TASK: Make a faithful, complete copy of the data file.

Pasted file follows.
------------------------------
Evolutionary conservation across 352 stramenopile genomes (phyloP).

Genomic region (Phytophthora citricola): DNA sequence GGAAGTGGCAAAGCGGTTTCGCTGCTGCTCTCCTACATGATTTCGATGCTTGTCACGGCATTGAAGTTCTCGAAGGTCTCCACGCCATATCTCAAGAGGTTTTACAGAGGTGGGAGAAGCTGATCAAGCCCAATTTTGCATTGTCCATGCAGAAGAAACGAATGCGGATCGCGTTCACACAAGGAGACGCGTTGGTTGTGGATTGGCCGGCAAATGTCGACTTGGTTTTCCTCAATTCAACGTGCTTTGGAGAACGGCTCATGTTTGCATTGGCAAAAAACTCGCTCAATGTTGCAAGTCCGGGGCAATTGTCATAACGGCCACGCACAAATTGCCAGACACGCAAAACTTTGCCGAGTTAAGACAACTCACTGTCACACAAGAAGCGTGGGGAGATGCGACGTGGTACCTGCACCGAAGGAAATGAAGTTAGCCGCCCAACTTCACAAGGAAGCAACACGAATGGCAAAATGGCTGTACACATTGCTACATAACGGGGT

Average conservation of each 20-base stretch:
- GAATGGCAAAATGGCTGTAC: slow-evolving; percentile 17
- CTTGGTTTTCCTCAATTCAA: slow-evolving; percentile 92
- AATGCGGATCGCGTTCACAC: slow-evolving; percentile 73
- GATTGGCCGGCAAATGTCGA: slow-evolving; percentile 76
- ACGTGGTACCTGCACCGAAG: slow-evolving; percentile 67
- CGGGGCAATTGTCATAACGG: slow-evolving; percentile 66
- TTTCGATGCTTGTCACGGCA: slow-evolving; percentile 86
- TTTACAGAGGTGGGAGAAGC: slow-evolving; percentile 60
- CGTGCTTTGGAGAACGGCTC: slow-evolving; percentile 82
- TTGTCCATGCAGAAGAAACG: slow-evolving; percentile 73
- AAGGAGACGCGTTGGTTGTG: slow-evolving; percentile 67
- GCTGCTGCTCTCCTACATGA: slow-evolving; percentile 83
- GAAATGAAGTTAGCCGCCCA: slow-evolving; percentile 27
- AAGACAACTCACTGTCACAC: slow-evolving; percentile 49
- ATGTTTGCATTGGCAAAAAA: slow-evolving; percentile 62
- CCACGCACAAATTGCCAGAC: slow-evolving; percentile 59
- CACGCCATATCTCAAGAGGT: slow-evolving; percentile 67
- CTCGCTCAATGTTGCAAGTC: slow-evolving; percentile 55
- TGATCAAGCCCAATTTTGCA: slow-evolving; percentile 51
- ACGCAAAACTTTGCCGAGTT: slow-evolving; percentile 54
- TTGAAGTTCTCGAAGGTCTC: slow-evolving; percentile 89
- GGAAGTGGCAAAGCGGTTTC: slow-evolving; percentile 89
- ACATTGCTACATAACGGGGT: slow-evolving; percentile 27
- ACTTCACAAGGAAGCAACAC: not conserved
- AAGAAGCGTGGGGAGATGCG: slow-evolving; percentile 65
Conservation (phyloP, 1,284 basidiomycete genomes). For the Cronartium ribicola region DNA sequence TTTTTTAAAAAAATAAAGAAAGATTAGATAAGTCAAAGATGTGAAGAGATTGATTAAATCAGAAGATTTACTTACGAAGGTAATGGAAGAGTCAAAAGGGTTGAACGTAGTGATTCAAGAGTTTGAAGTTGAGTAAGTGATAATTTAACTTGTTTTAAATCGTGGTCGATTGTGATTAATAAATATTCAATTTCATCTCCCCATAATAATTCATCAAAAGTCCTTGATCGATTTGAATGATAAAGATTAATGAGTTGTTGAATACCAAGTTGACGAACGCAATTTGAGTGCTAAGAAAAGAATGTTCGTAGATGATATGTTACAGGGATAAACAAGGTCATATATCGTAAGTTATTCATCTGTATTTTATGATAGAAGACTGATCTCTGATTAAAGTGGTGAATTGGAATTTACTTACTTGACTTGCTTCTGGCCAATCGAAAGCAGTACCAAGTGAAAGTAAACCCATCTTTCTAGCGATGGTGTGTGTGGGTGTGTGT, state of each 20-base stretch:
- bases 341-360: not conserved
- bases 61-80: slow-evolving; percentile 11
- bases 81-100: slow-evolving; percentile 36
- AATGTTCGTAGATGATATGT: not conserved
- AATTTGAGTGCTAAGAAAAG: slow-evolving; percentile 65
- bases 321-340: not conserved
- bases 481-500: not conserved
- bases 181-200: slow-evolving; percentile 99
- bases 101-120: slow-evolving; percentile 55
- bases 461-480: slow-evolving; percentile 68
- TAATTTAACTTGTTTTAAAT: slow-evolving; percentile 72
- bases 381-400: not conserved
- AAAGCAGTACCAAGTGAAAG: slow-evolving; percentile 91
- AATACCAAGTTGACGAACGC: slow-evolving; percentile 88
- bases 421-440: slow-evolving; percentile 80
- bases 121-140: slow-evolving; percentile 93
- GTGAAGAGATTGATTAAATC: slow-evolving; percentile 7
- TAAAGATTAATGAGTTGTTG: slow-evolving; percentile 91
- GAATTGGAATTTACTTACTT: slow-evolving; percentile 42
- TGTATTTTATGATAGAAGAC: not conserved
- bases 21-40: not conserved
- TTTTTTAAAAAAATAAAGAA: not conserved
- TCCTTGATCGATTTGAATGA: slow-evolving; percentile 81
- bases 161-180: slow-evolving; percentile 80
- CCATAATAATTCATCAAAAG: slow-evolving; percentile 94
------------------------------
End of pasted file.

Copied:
Evolutionary conservation across 352 stramenopile genomes (phyloP).

Genomic region (Phytophthora citricola): DNA sequence GGAAGTGGCAAAGCGGTTTCGCTGCTGCTCTCCTACATGATTTCGATGCTTGTCACGGCATTGAAGTTCTCGAAGGTCTCCACGCCATATCTCAAGAGGTTTTACAGAGGTGGGAGAAGCTGATCAAGCCCAATTTTGCATTGTCCATGCAGAAGAAACGAATGCGGATCGCGTTCACACAAGGAGACGCGTTGGTTGTGGATTGGCCGGCAAATGTCGACTTGGTTTTCCTCAATTCAACGTGCTTTGGAGAACGGCTCATGTTTGCATTGGCAAAAAACTCGCTCAATGTTGCAAGTCCGGGGCAATTGTCATAACGGCCACGCACAAATTGCCAGACACGCAAAACTTTGCCGAGTTAAGACAACTCACTGTCACACAAGAAGCGTGGGGAGATGCGACGTGGTACCTGCACCGAAGGAAATGAAGTTAGCCGCCCAACTTCACAAGGAAGCAACACGAATGGCAAAATGGCTGTACACATTGCTACATAACGGGGT

Average conservation of each 20-base stretch:
- GAATGGCAAAATGGCTGTAC: slow-evolving; percentile 17
- CTTGGTTTTCCTCAATTCAA: slow-evolving; percentile 92
- AATGCGGATCGCGTTCACAC: slow-evolving; percentile 73
- GATTGGCCGGCAAATGTCGA: slow-evolving; percentile 76
- ACGTGGTACCTGCACCGAAG: slow-evolving; percentile 67
- CGGGGCAATTGTCATAACGG: slow-evolving; percentile 66
- TTTCGATGCTTGTCACGGCA: slow-evolving; percentile 86
- TTTACAGAGGTGGGAGAAGC: slow-evolving; percentile 60
- CGTGCTTTGGAGAACGGCTC: slow-evolving; percentile 82
- TTGTCCATGCAGAAGAAACG: slow-evolving; percentile 73
- AAGGAGACGCGTTGGTTGTG: slow-evolving; percentile 67
- GCTGCTGCTCTCCTACATGA: slow-evolving; percentile 83
- GAAATGAAGTTAGCCGCCCA: slow-evolving; percentile 27
- AAGACAACTCACTGTCACAC: slow-evolving; percentile 49
- ATGTTTGCATTGGCAAAAAA: slow-evolving; percentile 62
- CCACGCACAAATTGCCAGAC: slow-evolving; percentile 59
- CACGCCATATCTCAAGAGGT: slow-evolving; percentile 67
- CTCGCTCAATGTTGCAAGTC: slow-evolving; percentile 55
- TGATCAAGCCCAATTTTGCA: slow-evolving; percentile 51
- ACGCAAAACTTTGCCGAGTT: slow-evolving; percentile 54
- TTGAAGTTCTCGAAGGTCTC: slow-evolving; percentile 89
- GGAAGTGGCAAAGCGGTTTC: slow-evolving; percentile 89
- ACATTGCTACATAACGGGGT: slow-evolving; percentile 27
- ACTTCACAAGGAAGCAACAC: not conserved
- AAGAAGCGTGGGGAGATGCG: slow-evolving; percentile 65
Conservation (phyloP, 1,284 basidiomycete genomes). For the Cronartium ribicola region DNA sequence TTTTTTAAAAAAATAAAGAAAGATTAGATAAGTCAAAGATGTGAAGAGATTGATTAAATCAGAAGATTTACTTACGAAGGTAATGGAAGAGTCAAAAGGGTTGAACGTAGTGATTCAAGAGTTTGAAGTTGAGTAAGTGATAATTTAACTTGTTTTAAATCGTGGTCGATTGTGATTAATAAATATTCAATTTCATCTCCCCATAATAATTCATCAAAAGTCCTTGATCGATTTGAATGATAAAGATTAATGAGTTGTTGAATACCAAGTTGACGAACGCAATTTGAGTGCTAAGAAAAGAATGTTCGTAGATGATATGTTACAGGGATAAACAAGGTCATATATCGTAAGTTATTCATCTGTATTTTATGATAGAAGACTGATCTCTGATTAAAGTGGTGAATTGGAATTTACTTACTTGACTTGCTTCTGGCCAATCGAAAGCAGTACCAAGTGAAAGTAAACCCATCTTTCTAGCGATGGTGTGTGTGGGTGTGTGT, state of each 20-base stretch:
- bases 341-360: not conserved
- bases 61-80: slow-evolving; percentile 11
- bases 81-100: slow-evolving; percentile 36
- AATGTTCGTAGATGATATGT: not conserved
- AATTTGAGTGCTAAGAAAAG: slow-evolving; percentile 65
- bases 321-340: not conserved
- bases 481-500: not conserved
- bases 181-200: slow-evolving; percentile 99
- bases 101-120: slow-evolving; percentile 55
- bases 461-480: slow-evolving; percentile 68
- TAATTTAACTTGTTTTAAAT: slow-evolving; percentile 72
- bases 381-400: not conserved
- AAAGCAGTACCAAGTGAAAG: slow-evolving; percentile 91
- AATACCAAGTTGACGAACGC: slow-evolving; percentile 88
- bases 421-440: slow-evolving; percentile 80
- bases 121-140: slow-evolving; percentile 93
- GTGAAGAGATTGATTAAATC: slow-evolving; percentile 7
- TAAAGATTAATGAGTTGTTG: slow-evolving; percentile 91
- GAATTGGAATTTACTTACTT: slow-evolving; percentile 42
- TGTATTTTATGATAGAAGAC: not conserved
- bases 21-40: not conserved
- TTTTTTAAAAAAATAAAGAA: not conserved
- TCCTTGATCGATTTGAATGA: slow-evolving; percentile 81
- bases 161-180: slow-evolving; percentile 80
- CCATAATAATTCATCAAAAG: slow-evolving; percentile 94